Wednesday, July 30, 2014

堀越 二郎

Dr. Jiro Horikoshi (堀越 二郎 Horikoshi Jirō?, 22 June 1903 – 11 January 1982) was the chief engineer of many Japanese fighterdesigns of World War II, including the Mitsubishi A6M Zero fighter.

Despite Mitsubishi's close ties to the Japanese military establishment and his direct participation in the nation's buildup towards the Second World War, Horikoshi was strongly opposed to what he regarded as a futile war. Excerpts from his personal diary during the final year of the war were published in 1956 and made his position clear:
When we awoke on the morning of December 8, 1941, we found ourselves — without any foreknowledge — to be embroiled in war...Since then, the majority of us who had truly understood the awesome industrial strength of the United States never really believed that Japan would win this war. We were convinced that surely our government had in mind some diplomatic measures which would bring the conflict to a halt before the situation became catastrophic for Japan. But now, bereft of any strong government move to seek a diplomatic way out, we are being driven to doom. Japan is being destroyed. I cannot do [anything] other but to blame the military hierarchy and the blind politicians in power for dragging Japan into this hellish cauldron of defeat.[2]
On 7 December 1944, a powerful earthquake in the Tokai region forced Mitsubishi to halt aircraft production at its plant in Ohimachi, Nagoya. An air raid made by B-29s on the Mitsubishi Engine Works in Daiko-cho, Nagoya a week later caused extensive damage to the works and a severe setback in production. Horikoshi, who had been at a conference in Tokyo with Imperial Navy officers to discuss the newReppu fighter, returned to Nagoya on the 17th, in time to experience another air raid on the Mitsubishi factories the next day. As a result of the air raid, the company evacuated its machinery and engineers to the suburbs of eastern Nagoya. Horikoshi and the Engineering Department were rehoused in a school building which had been requisitioned. Exhausted and overworked, Horikoshi fell ill with pleurisy on 25 December and remained bedridden through early April. During this time, he recorded in detail the horrors of the increasing air raids on Tokyo and Nagoya, including the devastating Operation Meetinghouse Tokyo incendiary raid of 9-10 March. A massive air raid on Nagoya the following night, with B-29s hurling "tens of thousands of incendiary bombs," destroyed most of the largely wooden city. On 12 March, Horikoshi sent most of his family, including his elderly mother, children and brother-in-law, to his home village near Takasaki to be safe from the bombings, though his wife remained with him in Nagoya.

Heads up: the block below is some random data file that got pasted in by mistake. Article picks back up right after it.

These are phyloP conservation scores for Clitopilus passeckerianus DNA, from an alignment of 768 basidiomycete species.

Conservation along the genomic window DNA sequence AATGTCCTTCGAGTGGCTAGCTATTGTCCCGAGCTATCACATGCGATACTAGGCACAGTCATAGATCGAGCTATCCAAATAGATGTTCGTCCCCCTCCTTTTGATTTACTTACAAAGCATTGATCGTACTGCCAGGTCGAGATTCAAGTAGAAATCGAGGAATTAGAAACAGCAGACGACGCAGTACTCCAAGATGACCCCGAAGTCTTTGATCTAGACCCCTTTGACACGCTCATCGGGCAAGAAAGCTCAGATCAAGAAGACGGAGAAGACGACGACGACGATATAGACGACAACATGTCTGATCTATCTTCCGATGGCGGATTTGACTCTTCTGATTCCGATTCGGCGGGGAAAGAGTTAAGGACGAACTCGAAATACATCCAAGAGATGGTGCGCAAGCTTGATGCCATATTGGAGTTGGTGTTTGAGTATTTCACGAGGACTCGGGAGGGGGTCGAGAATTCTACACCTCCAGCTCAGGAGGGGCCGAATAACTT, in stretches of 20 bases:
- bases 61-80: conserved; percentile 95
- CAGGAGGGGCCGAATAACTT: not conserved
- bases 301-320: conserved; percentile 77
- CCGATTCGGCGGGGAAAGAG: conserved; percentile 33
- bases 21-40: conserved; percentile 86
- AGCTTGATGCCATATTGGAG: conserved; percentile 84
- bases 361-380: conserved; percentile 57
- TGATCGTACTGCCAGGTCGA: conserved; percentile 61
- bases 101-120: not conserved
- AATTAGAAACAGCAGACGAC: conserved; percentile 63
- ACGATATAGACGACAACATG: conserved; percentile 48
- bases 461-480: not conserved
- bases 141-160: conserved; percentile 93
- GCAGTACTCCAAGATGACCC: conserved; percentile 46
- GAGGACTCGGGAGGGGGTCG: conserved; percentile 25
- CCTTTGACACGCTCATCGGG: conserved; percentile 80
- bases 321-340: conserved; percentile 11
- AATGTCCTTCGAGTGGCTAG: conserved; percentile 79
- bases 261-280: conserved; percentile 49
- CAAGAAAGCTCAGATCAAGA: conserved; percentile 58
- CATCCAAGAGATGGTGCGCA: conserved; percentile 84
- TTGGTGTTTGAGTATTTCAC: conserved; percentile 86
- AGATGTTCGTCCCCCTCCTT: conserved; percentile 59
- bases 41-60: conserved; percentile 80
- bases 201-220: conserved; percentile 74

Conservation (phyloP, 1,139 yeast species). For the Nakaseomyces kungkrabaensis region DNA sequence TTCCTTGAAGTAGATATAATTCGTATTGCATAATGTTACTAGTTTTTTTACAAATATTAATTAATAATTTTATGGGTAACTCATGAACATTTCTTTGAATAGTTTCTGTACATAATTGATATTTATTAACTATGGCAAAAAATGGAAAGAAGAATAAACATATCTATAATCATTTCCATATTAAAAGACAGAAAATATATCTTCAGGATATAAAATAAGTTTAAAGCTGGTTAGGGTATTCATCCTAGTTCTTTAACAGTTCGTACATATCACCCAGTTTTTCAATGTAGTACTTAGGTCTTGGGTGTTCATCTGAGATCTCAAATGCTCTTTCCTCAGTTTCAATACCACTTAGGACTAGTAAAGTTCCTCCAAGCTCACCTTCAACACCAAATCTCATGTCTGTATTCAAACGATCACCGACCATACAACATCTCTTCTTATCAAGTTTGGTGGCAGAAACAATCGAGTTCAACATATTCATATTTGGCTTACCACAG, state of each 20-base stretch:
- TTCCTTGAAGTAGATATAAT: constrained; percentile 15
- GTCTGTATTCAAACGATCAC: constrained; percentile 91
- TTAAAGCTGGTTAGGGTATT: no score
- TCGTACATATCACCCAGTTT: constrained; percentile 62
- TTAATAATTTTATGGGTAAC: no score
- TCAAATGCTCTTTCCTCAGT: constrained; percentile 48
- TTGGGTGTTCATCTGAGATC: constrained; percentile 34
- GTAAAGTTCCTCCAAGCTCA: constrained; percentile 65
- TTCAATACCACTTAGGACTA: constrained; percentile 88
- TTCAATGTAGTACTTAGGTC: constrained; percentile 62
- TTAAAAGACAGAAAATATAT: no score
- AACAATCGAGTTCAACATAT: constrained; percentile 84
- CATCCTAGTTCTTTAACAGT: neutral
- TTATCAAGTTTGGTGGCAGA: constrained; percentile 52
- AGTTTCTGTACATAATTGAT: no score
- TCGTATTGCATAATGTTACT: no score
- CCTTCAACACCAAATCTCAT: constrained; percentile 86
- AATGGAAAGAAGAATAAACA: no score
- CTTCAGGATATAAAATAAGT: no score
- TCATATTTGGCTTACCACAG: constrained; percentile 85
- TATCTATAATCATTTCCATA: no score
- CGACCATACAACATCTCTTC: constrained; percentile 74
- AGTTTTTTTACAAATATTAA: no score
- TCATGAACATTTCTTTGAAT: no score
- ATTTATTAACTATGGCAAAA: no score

The Wind Rises (風立ちぬ Kaze Tachinu?) is a 2013 Japanese animated historical drama film written and directed by Hayao Miyazaki, and is animated by Studio Ghibli. It was the final film directed by Miyazaki before his retirement in September 2013.[5] The film is a fictionalized biography of Jiro Horikoshi (1903–1982), designer of the Mitsubishi A5M and its successor, the Mitsubishi A6M Zero; both aircraft were used by the Empire of Japan during World War II. The film is adapted from Miyazaki's manga of the same name, which was in turn loosely based on the 1937 short story The Wind Has Risen by Tatsuo Hori.[6]

The Wind Has Risen (風立ちぬ - Kaze Tachinu)is a Japanese novel by Hori Tatsuo, written between 1936-37. It is set in a tuberculosis sanitarium in Nagano, Japan. The plot follows the condition of the female character's illness. It was originally serialised in Kaizō.
The title is a quote from Paul Valéry's poem "Le Cimetière marin".[1]
Three films have been produced based on the story. Most recently, Hayao Miyazaki's 2013 film, Kaze Tachinu, is loosely based on the novel.

No comments:

Post a Comment